Before this court, Dukes Bridge assigns error to the district court's application of the non-recourse provision in the Loan Agreement to immunize Beinhocker from liability. Dukes Bridge submits that no genuine issue of material fact remains, that the district court's entry of summary judgment for Beinhocker should be vacated, and that summary judgment should be entered in its own favor instead.


Our review of the district court's summary judgment for Beinhocker is de novo, Tang v. Citizens Bank, N.A., 821 F.3d 206, 215 (1st Cir. 2016), as is our examination of its interpretation of the contracts in question, C.A. Acquisition Newco, LLC v. DHL Express (USA), Inc., 696 F.3d 109, 112 (1st Cir. 2012). We follow the parties' lead and apply the substantive law of Massachusetts to the contract-law issues raised in this diversity action. Cochran v. Quest Software, Inc., 328 F.3d 1, 6 (1st Cir. 2003).

The principal issue raised by Dukes Bridge's appeal requires resolution of the conflict between the previously quoted non-recourse provision in the Loan Agreement and the liability provisions of the Non-Contravention Agreement, each of them executed as an element of the single loan transaction.3 As noted, the Loan Agreement was between Dukes Bridge's assignor as lender and Miller, the sub-trustee. Though Beinhocker was not a signatory, he was obviously intended to be a third-party beneficiary of the non-recourse clause relied upon by the district court, and thus able to plead the clause as a defense to liability where it applies.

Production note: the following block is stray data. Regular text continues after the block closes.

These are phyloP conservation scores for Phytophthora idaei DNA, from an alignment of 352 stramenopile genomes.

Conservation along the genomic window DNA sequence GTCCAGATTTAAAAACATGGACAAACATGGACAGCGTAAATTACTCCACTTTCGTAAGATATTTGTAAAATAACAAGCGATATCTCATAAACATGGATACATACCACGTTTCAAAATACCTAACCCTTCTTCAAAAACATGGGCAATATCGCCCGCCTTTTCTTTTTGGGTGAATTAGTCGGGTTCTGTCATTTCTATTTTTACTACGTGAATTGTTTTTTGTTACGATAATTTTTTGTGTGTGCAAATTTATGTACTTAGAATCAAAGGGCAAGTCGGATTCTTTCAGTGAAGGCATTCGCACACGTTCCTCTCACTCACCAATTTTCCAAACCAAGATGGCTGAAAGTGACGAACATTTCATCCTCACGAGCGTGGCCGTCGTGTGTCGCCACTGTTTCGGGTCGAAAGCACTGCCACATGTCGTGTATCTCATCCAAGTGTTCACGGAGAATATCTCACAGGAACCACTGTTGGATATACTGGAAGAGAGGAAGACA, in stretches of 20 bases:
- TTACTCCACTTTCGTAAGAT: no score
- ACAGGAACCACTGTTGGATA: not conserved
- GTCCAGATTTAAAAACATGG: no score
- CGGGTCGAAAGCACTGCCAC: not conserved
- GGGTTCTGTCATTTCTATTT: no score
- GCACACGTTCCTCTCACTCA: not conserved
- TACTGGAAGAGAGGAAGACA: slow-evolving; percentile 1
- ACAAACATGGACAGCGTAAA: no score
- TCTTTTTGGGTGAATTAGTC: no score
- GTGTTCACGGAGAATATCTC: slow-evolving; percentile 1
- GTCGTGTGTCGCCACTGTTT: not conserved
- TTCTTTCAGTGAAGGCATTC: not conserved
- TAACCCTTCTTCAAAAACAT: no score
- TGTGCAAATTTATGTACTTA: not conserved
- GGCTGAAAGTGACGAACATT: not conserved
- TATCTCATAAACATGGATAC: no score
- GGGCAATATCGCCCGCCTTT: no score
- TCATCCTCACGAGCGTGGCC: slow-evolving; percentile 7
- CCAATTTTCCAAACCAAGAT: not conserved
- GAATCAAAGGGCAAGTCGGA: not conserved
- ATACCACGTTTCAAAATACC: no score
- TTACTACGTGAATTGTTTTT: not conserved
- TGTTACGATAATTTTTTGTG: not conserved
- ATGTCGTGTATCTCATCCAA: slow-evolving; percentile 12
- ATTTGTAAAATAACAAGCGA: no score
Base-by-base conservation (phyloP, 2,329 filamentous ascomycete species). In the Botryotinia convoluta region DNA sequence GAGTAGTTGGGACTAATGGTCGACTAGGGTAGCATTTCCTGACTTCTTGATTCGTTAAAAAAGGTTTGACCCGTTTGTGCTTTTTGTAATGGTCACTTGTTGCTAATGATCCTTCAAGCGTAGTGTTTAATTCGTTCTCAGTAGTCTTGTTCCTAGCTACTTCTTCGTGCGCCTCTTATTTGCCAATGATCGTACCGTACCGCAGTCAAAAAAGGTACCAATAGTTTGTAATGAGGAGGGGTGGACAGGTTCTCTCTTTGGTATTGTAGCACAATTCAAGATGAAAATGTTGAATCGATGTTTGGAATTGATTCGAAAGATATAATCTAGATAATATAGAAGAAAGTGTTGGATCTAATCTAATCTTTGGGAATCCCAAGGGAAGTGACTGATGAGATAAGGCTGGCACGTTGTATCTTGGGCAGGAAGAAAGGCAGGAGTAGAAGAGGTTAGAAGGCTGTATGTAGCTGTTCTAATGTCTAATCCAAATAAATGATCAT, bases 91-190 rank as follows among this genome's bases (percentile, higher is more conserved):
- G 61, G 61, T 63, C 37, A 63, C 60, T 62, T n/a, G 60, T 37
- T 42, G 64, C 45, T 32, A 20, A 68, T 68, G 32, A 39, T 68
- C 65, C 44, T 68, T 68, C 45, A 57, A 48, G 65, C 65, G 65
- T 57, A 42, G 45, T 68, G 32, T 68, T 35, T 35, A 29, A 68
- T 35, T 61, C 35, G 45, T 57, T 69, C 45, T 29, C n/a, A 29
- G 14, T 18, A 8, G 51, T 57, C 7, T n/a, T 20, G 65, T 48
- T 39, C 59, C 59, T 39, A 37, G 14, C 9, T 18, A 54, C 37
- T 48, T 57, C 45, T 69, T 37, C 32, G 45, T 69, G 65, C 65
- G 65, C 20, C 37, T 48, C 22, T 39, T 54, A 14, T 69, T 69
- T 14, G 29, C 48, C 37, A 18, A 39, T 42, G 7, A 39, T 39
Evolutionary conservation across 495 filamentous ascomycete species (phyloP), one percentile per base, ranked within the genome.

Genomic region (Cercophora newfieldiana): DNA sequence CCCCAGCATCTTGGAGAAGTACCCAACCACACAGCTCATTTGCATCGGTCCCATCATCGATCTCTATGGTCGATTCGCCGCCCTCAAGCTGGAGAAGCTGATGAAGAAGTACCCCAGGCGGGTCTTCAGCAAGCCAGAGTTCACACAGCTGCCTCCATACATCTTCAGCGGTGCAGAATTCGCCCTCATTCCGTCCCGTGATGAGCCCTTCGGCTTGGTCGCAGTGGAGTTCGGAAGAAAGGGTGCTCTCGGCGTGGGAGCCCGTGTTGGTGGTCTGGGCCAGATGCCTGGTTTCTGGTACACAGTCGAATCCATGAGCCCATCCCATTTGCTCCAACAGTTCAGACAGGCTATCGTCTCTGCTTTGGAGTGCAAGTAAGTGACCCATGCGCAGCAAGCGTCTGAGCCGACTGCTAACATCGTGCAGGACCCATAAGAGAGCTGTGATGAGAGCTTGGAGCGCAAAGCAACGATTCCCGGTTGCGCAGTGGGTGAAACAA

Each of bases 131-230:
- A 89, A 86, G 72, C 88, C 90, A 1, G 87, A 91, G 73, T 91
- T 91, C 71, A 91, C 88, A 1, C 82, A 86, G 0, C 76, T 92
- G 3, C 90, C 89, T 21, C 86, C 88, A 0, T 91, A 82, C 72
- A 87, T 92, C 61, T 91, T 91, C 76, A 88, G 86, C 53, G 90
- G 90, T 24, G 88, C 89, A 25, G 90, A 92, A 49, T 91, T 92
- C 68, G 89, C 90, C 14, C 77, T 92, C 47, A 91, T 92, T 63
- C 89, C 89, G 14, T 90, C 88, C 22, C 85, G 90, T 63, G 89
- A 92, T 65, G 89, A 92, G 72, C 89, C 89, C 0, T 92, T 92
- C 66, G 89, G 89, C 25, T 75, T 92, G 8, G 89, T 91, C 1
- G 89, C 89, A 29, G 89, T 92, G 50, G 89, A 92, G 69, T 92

We agree with the district court that it would apply here if judged by its terms alone. The “[n]otwithstanding” provision purports to place it in a superior position to any source of obligation Beinhocker might incur to the lender under the Loan Agreement “or any other Loan Documents.” “Loan Document” is defined in the Loan Agreement to include “all ․ agreements ․ executed by the requisite Person(s) ․ in connection with any of the foregoing [documents, which include the Loan Agreement] and accepted ․ by the Lender.” Like the district court, we understand the Non-Contravention Agreement to have been executed in connection with the loan and “accepted” by Dukes Bridge's assignor, given the obvious object of the protection it provided to the lender and its express statement that it was executed as inducement for the loan.